"It's terrible for her to take it out on her men just because of her feelings of inadequacy around me, don't you think?" There was no answer. "Lieutenant?"

The colonel turned to see his lieutenant, red-cheeked and sweating, standing in front of a fully constructed four-man tent (he felt too cramped in a two-man).

He laughed. "Blimey!" he exclaimed. "Well done, Hawkeye. It must be one of those easy-build ones." He strode forwards to inspect it, and after a moment, turned to her with wide, disappointed eyes. "The door's facing the wrong way."


The colonel pointed towards the woods. "The trees are there. What if I have to pee? I'll have to walk over all the guide ropes and –"

"Get in," said Hawkeye slowly. Her tone was unmistakable.

"Very good, ma'am," said Mustang, and slipped into the tent without another word.


"Have you always had such cold feet, Hawkeye?" whispered the colonel. They're really cold."

There was no response. Perhaps a slight tightening of her shoulders.

"You should eat more onions," he added. "For circulation."

The night was perfectly still around them. Not even the sound of animals could be heard, only the colonel's almost consistent chatter. Reluctantly, Hawkeye had agreed to share a sleeping bag with him. It was bound to get well below zero before morning came around, and the last thing she needed was a sick colonel on her hands. Besides, she'd radioed in their coordinates and let base camp know they'd be back first thing in the morning. There was no danger of any curious scouts coming across them in such a compromising position. Still, it was going to be a long night.

They'd both just sort of wriggled into the sleeping bag, and Hawkeye had given little thought to how she should position herself. Her right arm was beginning to fall asleep and her hip was right above a hard protrusion in the tent floor: a stone or root. She shifted minutely then froze as her bottom came flush against the colonel's crotch. He froze too, a little chirp of surprise escaping him.

"Sorry, sir," said Hawkeye.

He cleared his throat directly into her ear, making her wince. "It's fine," he said at last. "Just like old times. Ha. Ha."

"Yes, sir. Old times."

If the tent had been quiet before, it was even quieter now. She could feel his heartbeat through her back and could distinctly hear each time he swallowed. Cold air leaked in as he raised himself on one arm and lowered himself closer behind her. His soft lips pressed against the shell of her ear. She sighed, despite herself.

"Lieutenant," he whispered. "I want to ask you something." He sounded nervous.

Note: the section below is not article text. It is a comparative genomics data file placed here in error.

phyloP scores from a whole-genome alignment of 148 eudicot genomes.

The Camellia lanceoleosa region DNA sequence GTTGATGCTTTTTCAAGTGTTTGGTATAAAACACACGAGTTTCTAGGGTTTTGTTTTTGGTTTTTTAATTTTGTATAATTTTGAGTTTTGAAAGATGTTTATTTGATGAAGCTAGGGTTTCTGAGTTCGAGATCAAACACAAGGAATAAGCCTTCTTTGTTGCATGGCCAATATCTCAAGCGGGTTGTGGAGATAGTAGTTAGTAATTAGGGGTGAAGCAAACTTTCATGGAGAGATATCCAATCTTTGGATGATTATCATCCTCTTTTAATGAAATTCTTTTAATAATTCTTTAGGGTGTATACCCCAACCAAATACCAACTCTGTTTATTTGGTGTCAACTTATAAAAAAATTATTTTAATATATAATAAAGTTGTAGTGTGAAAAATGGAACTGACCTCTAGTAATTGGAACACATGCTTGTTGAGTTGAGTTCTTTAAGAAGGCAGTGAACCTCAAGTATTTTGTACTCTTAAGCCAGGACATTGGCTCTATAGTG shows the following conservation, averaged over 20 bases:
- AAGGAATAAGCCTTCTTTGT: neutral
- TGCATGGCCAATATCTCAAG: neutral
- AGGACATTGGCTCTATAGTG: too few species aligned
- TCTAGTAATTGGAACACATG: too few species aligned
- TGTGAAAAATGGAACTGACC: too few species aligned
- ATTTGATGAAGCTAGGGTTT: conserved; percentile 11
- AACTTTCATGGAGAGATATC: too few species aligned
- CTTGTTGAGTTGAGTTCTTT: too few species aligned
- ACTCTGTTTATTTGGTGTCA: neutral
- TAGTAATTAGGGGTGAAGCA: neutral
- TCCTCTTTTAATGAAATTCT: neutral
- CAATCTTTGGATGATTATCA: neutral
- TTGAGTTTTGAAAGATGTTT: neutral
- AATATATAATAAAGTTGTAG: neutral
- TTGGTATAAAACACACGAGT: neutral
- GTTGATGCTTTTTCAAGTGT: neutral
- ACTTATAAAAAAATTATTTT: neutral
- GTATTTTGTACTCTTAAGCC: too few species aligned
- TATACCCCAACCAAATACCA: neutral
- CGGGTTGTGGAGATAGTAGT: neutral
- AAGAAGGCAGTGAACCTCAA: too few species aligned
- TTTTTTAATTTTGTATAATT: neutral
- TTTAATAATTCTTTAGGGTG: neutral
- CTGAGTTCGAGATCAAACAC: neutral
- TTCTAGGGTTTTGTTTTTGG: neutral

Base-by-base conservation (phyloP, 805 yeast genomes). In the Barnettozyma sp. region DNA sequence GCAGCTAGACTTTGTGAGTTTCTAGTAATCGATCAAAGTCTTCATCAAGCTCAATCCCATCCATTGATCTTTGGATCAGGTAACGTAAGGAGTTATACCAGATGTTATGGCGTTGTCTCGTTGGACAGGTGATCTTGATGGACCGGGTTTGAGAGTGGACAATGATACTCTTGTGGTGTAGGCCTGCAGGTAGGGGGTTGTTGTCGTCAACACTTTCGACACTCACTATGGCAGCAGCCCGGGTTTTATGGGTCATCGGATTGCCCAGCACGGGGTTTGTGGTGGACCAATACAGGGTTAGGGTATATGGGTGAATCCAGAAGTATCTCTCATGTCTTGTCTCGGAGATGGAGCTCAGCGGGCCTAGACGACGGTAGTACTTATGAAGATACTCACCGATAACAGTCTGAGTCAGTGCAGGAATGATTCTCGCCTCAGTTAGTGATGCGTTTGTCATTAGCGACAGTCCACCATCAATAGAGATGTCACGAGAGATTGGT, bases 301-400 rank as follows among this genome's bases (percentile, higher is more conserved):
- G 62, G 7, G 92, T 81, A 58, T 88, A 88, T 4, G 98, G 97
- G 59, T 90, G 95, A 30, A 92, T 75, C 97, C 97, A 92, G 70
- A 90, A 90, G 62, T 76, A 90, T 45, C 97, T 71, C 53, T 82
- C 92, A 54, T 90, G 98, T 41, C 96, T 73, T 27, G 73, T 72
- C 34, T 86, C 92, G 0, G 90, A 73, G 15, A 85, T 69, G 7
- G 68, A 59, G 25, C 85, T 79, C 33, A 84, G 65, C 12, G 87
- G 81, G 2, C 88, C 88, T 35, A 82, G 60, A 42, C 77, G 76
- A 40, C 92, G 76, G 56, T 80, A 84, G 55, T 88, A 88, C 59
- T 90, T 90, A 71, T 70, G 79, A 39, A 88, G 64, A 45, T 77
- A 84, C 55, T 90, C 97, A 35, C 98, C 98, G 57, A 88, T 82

Hawkeye closed her eyes. "Yes, sir?" She really sounded nervous.

"Do you think…" He slipped closer, one hand resting on her hip for better purchase. His breath was hot, his hands soft and warm. "Do you think the general likes me more for my looks or my personality?"

When asked by a breathy and most-distraught colonel what had happened, the lieutenant couldn't quite explain how the strange tic in her thigh had resulted in her heel planting itself in his privates.

The rest of the night was spent quite peacefully in utter silence.


Breda nearly jumped out of his seat when Havoc exclaimed with great enthusiasm that he could see the pair approaching base camp. One person was limping heavily.

"How long do you think it was before she got him in the nads?" asked Breda, smirking.

"You mean, 'how long until he said something so stupid even she couldn't stand it?'" Havoc shrugged and lit up. He took a deep drag and started laughing on the exhale. "Fuck man. Those two. Who knows, he might have tried his hand? He might have asked for a piggy-back."

Breda chuckled. "He definitely tried his hand. I don't think I've seen them walking that far apart since Grumman's Christmas bash three years ago. Colonel's neck looked like he was mauled by a wild dog."

"What'd he say it was again?"

"Aerugonian ringworm," laughed Breda. "God. He wore that great big scarf, remember? Said it was a present from his special lady."

"I bet," said Havoc.

Both men sat back in amused silence, eyeing their commanders as they trod slowly towards them. Suddenly, a shadow washed across them. The air grew chilly and both officers knew without a doubt to whom the formidable shadow belonged: General Armstrong.

They stood and saluted, Havoc inadvertently crushing his cigarette against his own temple. He swore, tossed the smoke, bit his lip and quivered.

"They made it back without scouts after all," said the general. "Beat me back, indeed." Her cold blue eyes were narrowed in scrutiny. "Who's that limping?"

"That would be the colonel, sir," said Breda.

A devilish light filled the frosty general's eyes. "She get him?"

Havoc nodded. "Looks like it, sir."

The general pursed her lips. After a beat, they unfurled into a wide, predatory smile. "Atta girl," she said.